The other Motown “artist” honouring Mother Gordy was Detroit resident Margaret Danner. She was one of two important black writers and poets – Langston Hughes was the other – who had recently recorded readings of their work for an album, Poets of the Revolution. (It eventually came out as Writers of the Revolution on Motown’s Black Forum imprint in 1970.)
Danner’s tribute flowed: “Bertha Gordy taught her children how to love one another/Bertha Gordy taught her children how to save/Bertha Gordy taught her children how to stick to sister and to brother/To stand united from the ‘cradle to the grave’.”
“I’ll tell you the message again/Think of the progress we’d gain/If as we ‘shop around’/More women could be found like Bertha Gordy.”
Danner’s poetry was printed in the night’s testimonial booklet, which offered still further insights into the Gordy family achievements. In addition to documenting Bertha’s role as a Daughter of the IBPOEW, it featured congratulatory messages from many sons and daughters of Detroit, religious and civic leaders as well as captains of entertainment. Among the latter: radio DJs Ernie Durham, Joe Howard and Bill Williams.
Motown’s backroom believers also hailed Mrs. Gordy, including vice president Barney Ales (who gave me sight of his copy of the Bertha brochure) and top salesmen Irv Biegel and Phil Jones; quality control queen Billie Jean Brown; Jobete Music supervisor/songwriter Janie Bradford; and Raynoma Gordy, Berry’s second wife. There were advertisements, too, for the Maxine Powell Finishing School (“Why wait to become Gracious, Well-Groomed, Charming, Attractive, Polished, Fascinating and Efficient?”) and the James H. Cole Home for Funerals. The funeral parlour was a Hitsville U.S.A. neighbour, located at 2640 West Grand Boulevard; the business still exists on the Boulevard today, as visitors to the Motown Museum will notice.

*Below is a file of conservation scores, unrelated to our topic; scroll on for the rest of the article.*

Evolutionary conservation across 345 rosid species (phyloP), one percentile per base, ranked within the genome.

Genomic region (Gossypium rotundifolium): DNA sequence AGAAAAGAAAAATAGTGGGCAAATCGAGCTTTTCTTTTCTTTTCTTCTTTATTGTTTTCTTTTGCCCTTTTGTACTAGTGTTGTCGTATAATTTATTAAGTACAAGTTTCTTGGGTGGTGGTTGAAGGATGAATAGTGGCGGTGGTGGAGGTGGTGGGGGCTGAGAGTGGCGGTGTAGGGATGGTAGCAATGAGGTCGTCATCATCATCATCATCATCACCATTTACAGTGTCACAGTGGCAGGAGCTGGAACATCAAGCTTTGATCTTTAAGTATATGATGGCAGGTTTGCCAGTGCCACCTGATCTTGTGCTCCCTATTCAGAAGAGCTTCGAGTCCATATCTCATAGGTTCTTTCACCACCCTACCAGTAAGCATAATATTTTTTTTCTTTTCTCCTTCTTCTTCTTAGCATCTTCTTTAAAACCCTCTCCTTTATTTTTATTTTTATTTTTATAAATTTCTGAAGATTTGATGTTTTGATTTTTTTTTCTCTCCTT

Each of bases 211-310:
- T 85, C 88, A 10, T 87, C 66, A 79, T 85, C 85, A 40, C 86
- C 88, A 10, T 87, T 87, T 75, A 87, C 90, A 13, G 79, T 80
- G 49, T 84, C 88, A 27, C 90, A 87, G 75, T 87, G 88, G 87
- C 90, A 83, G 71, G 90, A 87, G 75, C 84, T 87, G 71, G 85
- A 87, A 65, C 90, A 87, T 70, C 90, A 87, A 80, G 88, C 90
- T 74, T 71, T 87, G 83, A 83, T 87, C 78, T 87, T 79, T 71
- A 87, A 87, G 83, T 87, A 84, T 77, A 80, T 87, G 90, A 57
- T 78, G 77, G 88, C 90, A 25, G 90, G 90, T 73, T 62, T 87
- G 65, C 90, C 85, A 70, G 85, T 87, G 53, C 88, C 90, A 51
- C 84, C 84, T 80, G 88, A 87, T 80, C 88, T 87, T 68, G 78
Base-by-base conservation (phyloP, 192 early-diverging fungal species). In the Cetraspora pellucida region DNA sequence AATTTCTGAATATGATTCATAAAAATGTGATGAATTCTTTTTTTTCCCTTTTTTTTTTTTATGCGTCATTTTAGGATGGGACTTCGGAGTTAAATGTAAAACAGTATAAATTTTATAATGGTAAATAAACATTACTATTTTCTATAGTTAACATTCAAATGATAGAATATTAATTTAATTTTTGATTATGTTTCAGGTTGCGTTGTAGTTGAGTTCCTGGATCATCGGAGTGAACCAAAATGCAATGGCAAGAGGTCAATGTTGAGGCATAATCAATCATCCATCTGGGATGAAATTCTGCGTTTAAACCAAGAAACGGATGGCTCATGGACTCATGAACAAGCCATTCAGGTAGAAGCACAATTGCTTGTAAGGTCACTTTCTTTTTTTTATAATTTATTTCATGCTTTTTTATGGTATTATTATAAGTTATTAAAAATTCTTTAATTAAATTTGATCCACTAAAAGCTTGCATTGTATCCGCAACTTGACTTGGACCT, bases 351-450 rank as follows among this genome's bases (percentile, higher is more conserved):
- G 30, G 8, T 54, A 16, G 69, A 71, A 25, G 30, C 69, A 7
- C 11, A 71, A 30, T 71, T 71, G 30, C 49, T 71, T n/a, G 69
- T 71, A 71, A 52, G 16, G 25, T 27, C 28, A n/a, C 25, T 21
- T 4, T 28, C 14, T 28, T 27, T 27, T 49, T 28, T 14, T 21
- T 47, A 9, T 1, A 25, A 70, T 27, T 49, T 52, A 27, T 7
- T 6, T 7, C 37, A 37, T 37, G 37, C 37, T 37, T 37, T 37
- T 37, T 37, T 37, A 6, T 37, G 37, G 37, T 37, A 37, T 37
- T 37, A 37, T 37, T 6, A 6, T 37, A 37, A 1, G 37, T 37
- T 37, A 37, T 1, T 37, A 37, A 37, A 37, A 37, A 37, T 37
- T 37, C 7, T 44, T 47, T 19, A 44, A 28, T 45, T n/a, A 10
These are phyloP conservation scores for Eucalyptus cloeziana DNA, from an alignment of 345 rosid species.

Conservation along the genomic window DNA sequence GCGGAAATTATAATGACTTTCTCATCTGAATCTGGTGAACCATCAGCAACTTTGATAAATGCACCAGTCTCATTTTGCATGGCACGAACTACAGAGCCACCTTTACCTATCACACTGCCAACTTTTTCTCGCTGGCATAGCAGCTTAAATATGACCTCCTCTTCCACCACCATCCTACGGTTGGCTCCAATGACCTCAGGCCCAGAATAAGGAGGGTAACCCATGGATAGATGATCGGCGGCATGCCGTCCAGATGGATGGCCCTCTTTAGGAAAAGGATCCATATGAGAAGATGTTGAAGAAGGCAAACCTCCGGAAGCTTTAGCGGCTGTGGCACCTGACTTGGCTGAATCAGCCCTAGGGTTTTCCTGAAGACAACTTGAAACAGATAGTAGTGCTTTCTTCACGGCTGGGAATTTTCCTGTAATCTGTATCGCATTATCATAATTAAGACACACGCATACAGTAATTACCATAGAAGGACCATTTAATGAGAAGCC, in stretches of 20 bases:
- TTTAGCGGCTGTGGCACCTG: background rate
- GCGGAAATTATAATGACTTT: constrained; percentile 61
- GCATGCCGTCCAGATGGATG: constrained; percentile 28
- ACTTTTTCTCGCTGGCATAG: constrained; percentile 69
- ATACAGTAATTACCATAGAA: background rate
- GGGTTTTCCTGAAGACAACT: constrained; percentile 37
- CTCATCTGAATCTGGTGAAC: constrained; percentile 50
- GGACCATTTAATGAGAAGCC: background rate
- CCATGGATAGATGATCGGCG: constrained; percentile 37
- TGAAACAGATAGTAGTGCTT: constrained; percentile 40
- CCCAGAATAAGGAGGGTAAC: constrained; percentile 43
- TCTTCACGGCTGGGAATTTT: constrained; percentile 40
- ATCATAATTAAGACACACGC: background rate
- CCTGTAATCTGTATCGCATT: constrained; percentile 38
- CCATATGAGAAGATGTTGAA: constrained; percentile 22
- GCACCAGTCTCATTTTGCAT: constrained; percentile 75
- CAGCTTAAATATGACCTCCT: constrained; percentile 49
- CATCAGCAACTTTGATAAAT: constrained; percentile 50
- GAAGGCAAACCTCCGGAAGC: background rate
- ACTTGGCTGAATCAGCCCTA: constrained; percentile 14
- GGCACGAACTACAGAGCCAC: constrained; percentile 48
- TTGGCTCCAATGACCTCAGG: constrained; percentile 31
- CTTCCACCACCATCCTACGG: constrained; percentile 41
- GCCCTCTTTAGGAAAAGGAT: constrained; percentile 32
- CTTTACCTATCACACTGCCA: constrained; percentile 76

Another salutation came from Leo Gooden, a music entrepreneur from East St. Louis. He owned the popular Blue Note nightclub there, and Leo’s Five was its well-regarded house band in the early 1960s. Gooden was eccentric, a wide-girthed man said to have a constant appetite for mashed potatoes, which he would eat from a large bowl. More memorably, he wrote, co-produced and released Albert King’s “Worsome Baby” on an offshoot of his own label, LG Records, in 1965. Perhaps there’s a Gordy/Gooden connection as yet undocumented.
Naturally, the music factory which Bertha begat through her son was well represented in the booklet, including a final page offering best wishes from the Motown Record Corp. for “your outstanding contribution to Elkdom and the world.” Below that, a line of tiny type revealed whose presses had produced the brochure: “Gordy Printing Co., Detroit, Michigan.”
A decade later, Mother Gordy received even greater tributes. She died at age 75 in Los Angeles on January 31, 1975, and the 1,000-plus mourners at the Bethel AME Church funeral service in Detroit heard mayor Coleman Young call her “an institution in her own right.” Another powerful speaker was civil rights titan Rev. Jesse Jackson, while the Temptations peerlessly performed “The Lord’s Prayer” – a cappella, no less – and David Ruffin sang “The Impossible Dream.” Melvin Franklin of the Temps told a journalist afterwards, “Man, it was warm in there and quiet. I mean quiet.”
Respect, it was, for a gifted Daughter of Detroit. The world was hers, and all that’s in it.